The anecdotes, however, cannot obscure a deeper suspicion about the Greenspan era. To modify the traditional description of a central bank's job, he was far better at lacing the punch bowl with alcohol than at removing the punch bowl as the party got going. His handling of crises, from Black Monday to the sovereign debt defaults of the late 1990s and 9/1l, was deft and sure. His error was an excess of generosity. If he worried about market bubbles, he did precious little to prevent them bursting.
His October 1996 speech warning of "irrational exuberance" in the markets launched a catchphrase of the boom years but created no more than a one-day blip on Wall Street. Similar was his failure to oppose more forthrightly the massive Bush tax cuts of 2001 and 2003 which, in hindsight, he now criticises.
In yesterday's New York Times, under the headline 'Sad Alan's Lament," the columnist Paul Krugman made the case against Mr Greenspan, accusing him of "moral collapse" on the tax cut issue. If he objected back then, Mr Krugman asked, why on earth did he not say so?
The second half of the book provides a partial answer. There, Mr Greenspan sets out his philosophy of libertarian capitalism and peers into the future. The US economy will grow by 75 per cent over the next 25 years, he guesses. But, by 2030, as the impact of outsourcing and cheap labour start to dry up and deficits swell with the retirement of the baby boomers, inflation and interest rates will have doubled. Meanwhile, as the global markets merge into one seamless, speed-of-light whole, the power of governments and regulators will become even less. "We have no sensible choice other than to let markets work," he says. "Market failure is the rare exception and its consequences can be assuaged by a flexible economic and financial system."
In short, even Fed chairmen are fatalists at heart.
Key moments from Greenspan's chequered career
On Black Monday [when the Wall Street exchange plunged by 508 points, or 22 per cent] on 19 October 1987: "To the senior people on the phone with me that night, the urgency and gravity of the situation was apparent. Even if the markets got no worse, the system would be reeling for weeks. Not all of our younger people understood the seriousness of the crisis, however. As we discussed what public statement the Fed should make, one of them suggested, 'Maybe we are overreacting. Why not wait a few days and see what happens?'."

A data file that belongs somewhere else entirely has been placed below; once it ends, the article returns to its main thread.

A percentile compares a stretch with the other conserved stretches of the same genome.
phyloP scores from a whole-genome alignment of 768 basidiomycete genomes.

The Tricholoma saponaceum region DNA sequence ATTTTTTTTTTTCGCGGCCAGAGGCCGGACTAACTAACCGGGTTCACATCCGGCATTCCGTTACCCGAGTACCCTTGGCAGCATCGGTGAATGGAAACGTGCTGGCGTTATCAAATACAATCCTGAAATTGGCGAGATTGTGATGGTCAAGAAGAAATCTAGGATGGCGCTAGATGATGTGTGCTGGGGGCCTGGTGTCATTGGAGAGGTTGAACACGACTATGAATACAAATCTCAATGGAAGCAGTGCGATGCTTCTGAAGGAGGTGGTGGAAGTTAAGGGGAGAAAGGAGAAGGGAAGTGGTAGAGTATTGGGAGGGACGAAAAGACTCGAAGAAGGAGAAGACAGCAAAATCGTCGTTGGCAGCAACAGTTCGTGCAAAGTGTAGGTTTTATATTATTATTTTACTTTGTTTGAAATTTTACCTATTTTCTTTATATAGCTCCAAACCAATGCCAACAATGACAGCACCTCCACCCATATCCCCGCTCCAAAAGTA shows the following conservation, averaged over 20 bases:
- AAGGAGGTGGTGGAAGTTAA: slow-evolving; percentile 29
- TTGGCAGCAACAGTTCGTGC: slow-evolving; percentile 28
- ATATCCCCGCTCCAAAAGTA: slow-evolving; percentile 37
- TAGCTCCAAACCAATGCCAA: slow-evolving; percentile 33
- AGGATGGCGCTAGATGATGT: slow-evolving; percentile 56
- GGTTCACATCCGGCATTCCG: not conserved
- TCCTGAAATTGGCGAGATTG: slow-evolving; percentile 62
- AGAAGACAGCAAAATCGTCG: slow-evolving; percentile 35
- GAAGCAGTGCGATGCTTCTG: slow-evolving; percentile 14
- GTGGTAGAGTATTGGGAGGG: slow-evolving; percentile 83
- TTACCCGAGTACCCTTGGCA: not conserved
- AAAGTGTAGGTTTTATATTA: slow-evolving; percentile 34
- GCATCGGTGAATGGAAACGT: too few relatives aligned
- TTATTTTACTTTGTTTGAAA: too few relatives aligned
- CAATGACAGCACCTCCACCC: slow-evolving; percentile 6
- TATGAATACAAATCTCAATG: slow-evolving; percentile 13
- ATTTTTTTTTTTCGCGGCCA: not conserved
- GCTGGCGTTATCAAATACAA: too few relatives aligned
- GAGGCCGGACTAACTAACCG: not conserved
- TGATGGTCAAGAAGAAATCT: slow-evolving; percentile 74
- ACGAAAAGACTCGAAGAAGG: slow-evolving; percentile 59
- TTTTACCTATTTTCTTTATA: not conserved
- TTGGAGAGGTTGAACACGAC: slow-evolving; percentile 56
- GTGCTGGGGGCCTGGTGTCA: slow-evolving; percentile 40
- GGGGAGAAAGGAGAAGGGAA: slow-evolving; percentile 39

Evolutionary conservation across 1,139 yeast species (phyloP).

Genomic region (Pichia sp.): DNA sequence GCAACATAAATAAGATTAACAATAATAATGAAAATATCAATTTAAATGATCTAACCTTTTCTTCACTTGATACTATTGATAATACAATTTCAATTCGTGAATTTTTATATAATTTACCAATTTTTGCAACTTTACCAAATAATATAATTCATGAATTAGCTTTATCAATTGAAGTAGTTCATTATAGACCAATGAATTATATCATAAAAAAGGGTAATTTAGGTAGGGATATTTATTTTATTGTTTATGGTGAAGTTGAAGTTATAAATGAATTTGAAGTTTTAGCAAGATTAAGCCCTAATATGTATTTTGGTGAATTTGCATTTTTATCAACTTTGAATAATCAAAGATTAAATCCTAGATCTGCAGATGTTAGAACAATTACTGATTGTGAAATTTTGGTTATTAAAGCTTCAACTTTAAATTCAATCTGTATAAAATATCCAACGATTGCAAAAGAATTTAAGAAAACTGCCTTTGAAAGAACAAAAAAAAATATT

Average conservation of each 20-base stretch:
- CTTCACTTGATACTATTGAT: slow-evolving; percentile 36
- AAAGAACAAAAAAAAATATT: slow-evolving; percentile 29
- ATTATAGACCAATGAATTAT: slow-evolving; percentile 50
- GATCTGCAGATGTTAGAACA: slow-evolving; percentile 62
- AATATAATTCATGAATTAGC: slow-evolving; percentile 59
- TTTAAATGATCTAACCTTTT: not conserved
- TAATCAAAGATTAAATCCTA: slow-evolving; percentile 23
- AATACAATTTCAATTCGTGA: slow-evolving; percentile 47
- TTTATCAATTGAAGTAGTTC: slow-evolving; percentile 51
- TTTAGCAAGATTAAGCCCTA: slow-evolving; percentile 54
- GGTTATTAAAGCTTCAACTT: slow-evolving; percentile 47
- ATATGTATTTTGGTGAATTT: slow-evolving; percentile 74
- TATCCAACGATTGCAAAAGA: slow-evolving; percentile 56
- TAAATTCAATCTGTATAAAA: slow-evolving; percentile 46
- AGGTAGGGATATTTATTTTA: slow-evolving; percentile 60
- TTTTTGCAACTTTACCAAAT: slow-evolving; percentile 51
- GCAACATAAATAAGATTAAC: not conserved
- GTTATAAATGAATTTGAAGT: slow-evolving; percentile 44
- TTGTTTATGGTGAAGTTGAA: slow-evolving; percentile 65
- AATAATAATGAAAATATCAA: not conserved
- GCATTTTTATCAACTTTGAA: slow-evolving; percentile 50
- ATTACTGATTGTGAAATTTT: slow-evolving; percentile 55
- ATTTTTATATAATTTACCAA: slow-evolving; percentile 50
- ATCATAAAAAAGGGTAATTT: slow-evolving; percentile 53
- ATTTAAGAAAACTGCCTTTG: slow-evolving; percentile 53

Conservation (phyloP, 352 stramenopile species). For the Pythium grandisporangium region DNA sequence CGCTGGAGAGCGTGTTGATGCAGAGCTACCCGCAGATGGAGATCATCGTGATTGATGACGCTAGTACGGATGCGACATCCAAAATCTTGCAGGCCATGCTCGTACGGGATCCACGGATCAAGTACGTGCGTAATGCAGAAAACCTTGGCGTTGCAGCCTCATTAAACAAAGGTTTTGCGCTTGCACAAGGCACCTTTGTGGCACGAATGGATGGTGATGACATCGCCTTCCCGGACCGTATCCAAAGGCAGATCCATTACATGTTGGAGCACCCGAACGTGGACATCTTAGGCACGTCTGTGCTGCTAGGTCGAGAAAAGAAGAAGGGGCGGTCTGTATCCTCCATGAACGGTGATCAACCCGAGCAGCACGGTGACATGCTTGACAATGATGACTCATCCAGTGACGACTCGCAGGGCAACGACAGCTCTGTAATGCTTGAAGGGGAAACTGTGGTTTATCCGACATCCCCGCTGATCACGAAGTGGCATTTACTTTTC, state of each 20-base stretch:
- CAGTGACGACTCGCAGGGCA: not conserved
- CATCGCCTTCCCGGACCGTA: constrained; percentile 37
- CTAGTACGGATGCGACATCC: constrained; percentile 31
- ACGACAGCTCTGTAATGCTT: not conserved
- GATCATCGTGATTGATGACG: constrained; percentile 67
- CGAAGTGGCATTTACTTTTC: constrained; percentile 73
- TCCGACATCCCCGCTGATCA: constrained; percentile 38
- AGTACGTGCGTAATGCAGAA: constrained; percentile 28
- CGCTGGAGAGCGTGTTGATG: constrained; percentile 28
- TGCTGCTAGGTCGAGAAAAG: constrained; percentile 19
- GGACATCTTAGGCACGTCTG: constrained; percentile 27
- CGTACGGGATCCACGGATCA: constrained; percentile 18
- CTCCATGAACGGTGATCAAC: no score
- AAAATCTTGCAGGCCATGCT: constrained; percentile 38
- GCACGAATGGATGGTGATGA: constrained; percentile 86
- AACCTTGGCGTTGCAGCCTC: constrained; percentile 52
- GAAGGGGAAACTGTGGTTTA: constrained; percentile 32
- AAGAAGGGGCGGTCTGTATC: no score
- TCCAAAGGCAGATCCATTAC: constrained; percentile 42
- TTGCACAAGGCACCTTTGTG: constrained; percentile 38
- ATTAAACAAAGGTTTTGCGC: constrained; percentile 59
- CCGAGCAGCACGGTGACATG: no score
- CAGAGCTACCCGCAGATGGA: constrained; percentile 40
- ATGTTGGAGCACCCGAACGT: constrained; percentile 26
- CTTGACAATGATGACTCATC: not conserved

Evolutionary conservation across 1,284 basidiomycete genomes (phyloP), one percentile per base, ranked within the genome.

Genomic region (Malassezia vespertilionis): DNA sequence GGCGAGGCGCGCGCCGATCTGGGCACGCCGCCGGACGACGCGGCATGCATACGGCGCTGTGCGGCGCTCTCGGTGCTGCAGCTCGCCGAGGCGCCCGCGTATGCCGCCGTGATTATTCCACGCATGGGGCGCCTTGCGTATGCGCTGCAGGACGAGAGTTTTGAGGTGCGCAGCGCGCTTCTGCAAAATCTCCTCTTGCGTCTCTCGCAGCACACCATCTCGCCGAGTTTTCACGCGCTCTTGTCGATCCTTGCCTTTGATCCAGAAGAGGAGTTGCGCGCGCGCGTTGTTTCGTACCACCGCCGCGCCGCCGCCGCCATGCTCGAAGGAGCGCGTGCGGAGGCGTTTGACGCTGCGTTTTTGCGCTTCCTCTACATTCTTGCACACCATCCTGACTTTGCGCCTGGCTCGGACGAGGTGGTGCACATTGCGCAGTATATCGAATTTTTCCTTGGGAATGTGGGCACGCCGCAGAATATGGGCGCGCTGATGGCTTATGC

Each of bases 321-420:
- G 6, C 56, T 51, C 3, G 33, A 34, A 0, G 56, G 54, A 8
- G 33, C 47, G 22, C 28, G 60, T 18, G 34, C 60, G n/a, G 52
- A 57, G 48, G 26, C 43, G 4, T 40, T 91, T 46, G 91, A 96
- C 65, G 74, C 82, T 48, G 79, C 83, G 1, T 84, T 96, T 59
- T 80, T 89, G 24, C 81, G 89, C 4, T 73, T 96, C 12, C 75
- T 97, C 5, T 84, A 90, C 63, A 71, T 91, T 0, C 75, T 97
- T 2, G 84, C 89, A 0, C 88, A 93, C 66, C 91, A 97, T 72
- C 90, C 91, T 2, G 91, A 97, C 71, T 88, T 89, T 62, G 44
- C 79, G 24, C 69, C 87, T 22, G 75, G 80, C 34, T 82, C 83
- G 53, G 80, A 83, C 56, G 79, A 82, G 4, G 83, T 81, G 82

On his fraught relationship with President George H W Bush, who wanted the Fed to cut rates rates faster during the 1990/1991 recession: "I was saddened years later when I discovered that President Bush blamed me for his loss [to Bill Clinton in November 1992]. His bitterness surprised me. I did not feel the same way about him. His loss reminded me of how voters in Britain had ousted Winston Churchill immediately after World War II."
On the collapse in 1998 of the Long Term Capital Management hedge fund: "Even after the smoke cleared, no one knew how highly leveraged LCTM was when things started to go wrong. The best estimates were that it had invested $35 for every $1 it actually owned. Practically overnight, its stunned founders watched the nearly $5bn (£2.5bn) in capital they had built up drain away."
On cutting the Fed's key short- term interest rate to 1 per cent [a 45-year low] in summer 2003: "At the late June meeting of the FOMC [the Fed's policy-setting committee], deflation was Topic A. We agreed on the reduction, despite our consensus that the economy probably did not need another rate cut. But we wanted to shut down the possibility of corrosive deflation. We were willing to chance that by cutting rates, we might foster a bubble."
On the current sub-prime mortgage crisis in the US, for which Mr Greenspan's cheap money policy has been widely blamed: " I was aware then [in 2003] that the loosening of credit terms for sub-prime borrowers increased financial risk, and that subsidised home ownership initiatives distort market outcomes. But I believed then, as now, that the benefits of broadened home ownership are worth the risk."Reuse content